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Penetration Testing

With attackers constantly developing new threats, creating new exploits and identifying new vulnerabilities. Regular Penetration Testing is critical to ensure your organisation's assets are protected.
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Evaluate the resilience of your security & identify threats

Penetration Testing involves our security consultants attempting to breach your network to identify the vulnerabilities which exist in your security. Once the weaknesses have been identified in your systems and networks, the next step is to provide remediation advice and strengthening your defences.

Our approach to Penetration Testing

To deliver the best results, all Penetration Testing undertaken by SES’s consultants is performed manually by certified Penetration Testers who follow the same tried and tested methodologies used by both the private and public sector.

SES's consultants perform Penetration Testing in the same way a malicious attacker would operate to discover the weaknesses in your security which automated tools may not be able to identify. This is essential to access the security of your business-critical applications such as booking or e-commerce websites. 

SES recommends performing Penetration testing every year and after each major version change or upgrade, to ensure any weaknesses are identified and can be remediated before they can be exploited. SES would also recommend performing regular Vulnerability Assessments in addition to Penetration Testing to regularly examine your systems for known vulnerabilities. 

Types of Penetration Testing

Exploitable vulnerabilities are not limited to your organisation's networks and security. Vulnerabilities can be found in every aspect of your business from the hardware you use to the processes you follow. SES understand this and offer a range of Penetration Testing options, designed to cover all risk areas.

Infrastructure Penetration Test

Infrastructure Penetration Testing aims to identify weaknesses across your organisations IT infrastructure that could expose you to risk.
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Web Application Testing

Examining public-facing and internal web applications.
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Wireless Testing

Examining your organisations wireless networks, access points and encryptions.
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IT Health Check

An enhanced Penetration Test required by government departments, public sector bodies and organisations connected to government systems.
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Benefits of Penetration Testing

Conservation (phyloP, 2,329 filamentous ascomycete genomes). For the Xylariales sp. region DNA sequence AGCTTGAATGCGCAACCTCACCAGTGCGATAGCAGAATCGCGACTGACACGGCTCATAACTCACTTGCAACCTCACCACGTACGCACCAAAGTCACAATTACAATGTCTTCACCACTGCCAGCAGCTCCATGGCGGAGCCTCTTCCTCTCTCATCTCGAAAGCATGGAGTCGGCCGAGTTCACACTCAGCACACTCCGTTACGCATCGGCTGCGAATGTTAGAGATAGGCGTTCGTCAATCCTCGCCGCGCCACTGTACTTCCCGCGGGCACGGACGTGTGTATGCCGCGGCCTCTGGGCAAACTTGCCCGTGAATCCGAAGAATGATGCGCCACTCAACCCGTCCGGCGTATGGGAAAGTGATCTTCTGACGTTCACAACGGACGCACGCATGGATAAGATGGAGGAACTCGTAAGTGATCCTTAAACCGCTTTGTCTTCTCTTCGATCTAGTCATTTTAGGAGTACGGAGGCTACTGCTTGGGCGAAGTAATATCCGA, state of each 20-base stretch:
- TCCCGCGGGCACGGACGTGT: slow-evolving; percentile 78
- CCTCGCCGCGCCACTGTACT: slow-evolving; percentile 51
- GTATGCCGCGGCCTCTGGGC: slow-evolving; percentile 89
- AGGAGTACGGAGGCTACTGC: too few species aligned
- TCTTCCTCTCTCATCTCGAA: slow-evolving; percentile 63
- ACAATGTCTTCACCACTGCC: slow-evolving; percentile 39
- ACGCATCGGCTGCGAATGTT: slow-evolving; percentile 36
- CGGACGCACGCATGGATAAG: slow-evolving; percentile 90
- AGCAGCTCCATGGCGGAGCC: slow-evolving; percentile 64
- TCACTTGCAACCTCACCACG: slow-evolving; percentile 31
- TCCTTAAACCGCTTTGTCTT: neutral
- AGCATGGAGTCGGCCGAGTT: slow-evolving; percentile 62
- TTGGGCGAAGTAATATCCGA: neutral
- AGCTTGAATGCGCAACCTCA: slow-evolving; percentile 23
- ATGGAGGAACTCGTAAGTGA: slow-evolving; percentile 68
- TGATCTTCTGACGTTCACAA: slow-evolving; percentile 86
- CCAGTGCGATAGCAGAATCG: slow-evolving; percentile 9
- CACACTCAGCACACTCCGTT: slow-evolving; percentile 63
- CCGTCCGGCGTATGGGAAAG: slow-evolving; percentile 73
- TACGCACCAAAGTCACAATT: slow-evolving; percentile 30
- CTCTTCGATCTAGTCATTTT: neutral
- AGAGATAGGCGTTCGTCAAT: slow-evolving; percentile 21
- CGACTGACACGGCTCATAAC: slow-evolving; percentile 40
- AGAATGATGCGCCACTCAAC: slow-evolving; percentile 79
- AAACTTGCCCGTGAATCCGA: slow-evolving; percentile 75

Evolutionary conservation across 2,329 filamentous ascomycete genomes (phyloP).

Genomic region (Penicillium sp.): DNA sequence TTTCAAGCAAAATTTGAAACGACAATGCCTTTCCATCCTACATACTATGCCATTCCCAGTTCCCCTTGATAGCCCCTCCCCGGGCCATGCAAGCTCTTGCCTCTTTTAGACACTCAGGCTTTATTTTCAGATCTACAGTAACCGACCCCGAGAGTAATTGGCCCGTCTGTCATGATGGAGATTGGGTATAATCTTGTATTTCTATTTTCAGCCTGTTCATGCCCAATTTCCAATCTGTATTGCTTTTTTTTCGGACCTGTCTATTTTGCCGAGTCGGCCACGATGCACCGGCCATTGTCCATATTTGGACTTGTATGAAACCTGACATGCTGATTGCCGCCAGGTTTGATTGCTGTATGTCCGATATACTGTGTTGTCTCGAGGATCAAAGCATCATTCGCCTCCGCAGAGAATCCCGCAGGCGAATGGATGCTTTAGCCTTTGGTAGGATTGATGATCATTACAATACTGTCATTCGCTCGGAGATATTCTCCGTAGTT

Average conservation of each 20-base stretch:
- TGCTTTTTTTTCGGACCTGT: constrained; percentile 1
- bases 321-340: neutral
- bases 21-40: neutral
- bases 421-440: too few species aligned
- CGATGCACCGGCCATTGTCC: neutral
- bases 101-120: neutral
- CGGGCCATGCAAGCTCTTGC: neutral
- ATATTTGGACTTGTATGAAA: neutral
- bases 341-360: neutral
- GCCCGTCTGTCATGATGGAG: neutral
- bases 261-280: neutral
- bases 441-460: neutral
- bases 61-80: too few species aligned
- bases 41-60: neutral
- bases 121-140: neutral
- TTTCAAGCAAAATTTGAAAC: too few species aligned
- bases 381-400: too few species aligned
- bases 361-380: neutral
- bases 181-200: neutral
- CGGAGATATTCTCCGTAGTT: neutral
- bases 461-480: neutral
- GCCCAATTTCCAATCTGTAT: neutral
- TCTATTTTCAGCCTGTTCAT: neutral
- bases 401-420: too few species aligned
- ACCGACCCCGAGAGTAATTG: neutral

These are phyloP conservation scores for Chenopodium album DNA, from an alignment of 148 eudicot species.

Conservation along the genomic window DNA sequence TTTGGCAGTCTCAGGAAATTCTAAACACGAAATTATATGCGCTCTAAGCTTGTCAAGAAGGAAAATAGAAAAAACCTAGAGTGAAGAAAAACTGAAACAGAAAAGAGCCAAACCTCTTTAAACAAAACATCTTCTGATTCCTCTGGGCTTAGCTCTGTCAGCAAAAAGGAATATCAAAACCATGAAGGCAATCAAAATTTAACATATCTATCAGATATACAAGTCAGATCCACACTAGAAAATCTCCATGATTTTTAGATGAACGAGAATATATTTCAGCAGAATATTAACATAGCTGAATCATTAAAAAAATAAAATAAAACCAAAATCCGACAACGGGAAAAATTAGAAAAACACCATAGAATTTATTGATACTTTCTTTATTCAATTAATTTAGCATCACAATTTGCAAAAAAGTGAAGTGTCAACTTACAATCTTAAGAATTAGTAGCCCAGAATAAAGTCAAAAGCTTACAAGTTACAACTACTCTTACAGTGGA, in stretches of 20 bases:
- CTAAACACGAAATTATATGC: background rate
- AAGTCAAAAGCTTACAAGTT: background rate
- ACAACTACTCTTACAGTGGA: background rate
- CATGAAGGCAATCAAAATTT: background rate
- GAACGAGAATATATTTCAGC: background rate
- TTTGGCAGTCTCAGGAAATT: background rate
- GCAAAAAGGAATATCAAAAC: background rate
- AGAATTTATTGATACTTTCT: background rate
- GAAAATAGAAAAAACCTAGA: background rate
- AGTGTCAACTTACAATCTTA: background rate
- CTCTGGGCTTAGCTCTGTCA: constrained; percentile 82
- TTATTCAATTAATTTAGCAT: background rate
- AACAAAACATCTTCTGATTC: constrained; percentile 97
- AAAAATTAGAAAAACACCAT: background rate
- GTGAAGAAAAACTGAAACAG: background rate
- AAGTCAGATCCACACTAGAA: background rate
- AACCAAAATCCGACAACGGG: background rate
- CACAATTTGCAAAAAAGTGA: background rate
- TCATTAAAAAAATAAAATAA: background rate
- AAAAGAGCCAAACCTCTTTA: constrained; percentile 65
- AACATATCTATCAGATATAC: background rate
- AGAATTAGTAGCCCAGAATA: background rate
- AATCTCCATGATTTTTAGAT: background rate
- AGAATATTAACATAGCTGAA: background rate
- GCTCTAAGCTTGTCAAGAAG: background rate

Manual testing techniques

Utilises manual testing techniques to demonstrate how a malicious individual would attempt to breach your organisation.

Comprehensive reporting

The comprehensive final report details the resilience of your existing defences and key areas of weakness for remediation.

Minimise your risk profile

Regular testing helps minimise your risk profile and contributes greatly to the protection of your income, clients and reputation.

Protection

Essential for organisations with a large web presence or remote access as there are many different attack vectors to exploit.

Security of personal data

With the introduction of GDPR, regular Security Testing is a good way of evidencing the security of personal data processed on IT networks.

Clients we've helped

Our expertise. Your questions answered

What’s the easiest thing to implement in my office?

There are many controls every organisation should put in place to ensure good defence against cyber threats - from the basics like using anti-virus, email filters and firewalls, to more in-depth activities, like Penetration Testing and Phishing Assessments. One of the basic controls you can implement easily in both your professional and personal lives is good password hygiene. In some cases, your password is often the only thing keeping cyber criminals away from your sensitive information; length is the primary factor when creating a strong password—the longer it is, the more guesses will be needed by hackers to get it right.

Am I investing my Cyber Security budget correctly?

You could take a blanket approach and cover every possibility, but that’s an expensive strategy and your Finance Manager or CFO probably wouldn’t be happy to spend money unnecessarily. Every business faces different threats, so what the organisation in the next office needs to defend against isn’t necessarily what you need to invest in. It’s important to get an understanding of your threat profile and align that with the risks you’re willing to take (or not take). From there, you can decide what you should be investing in.

How do I educate my team to handle cyber threats?

The cyber threat is ever-changing and even with the best technical defences in place, the end-users (i.e. humans) are usually the weakest link. That is not to say that cyber security should only be non-technical, but it is important to have the right balance. Knowing where to start for cyber security generally can be difficult and working out what your team needs to know is a bit overwhelming. Like knowing where to invest your budget, how you train your team also starts with understanding your specific threats.

What do I do when something goes wrong?

Frustratingly, you’ve put in place all these useful security controls, but with the threats changing so often, keeping up can be hard. Therefore, it’s important to have the mindset that, it’s not about if you get breached, it’s about when you get breached and then how you handle it. Having a plan in place will ensure the consequences of a breach don’t undo of all your hard work in developing your organisation and building your reputation. 

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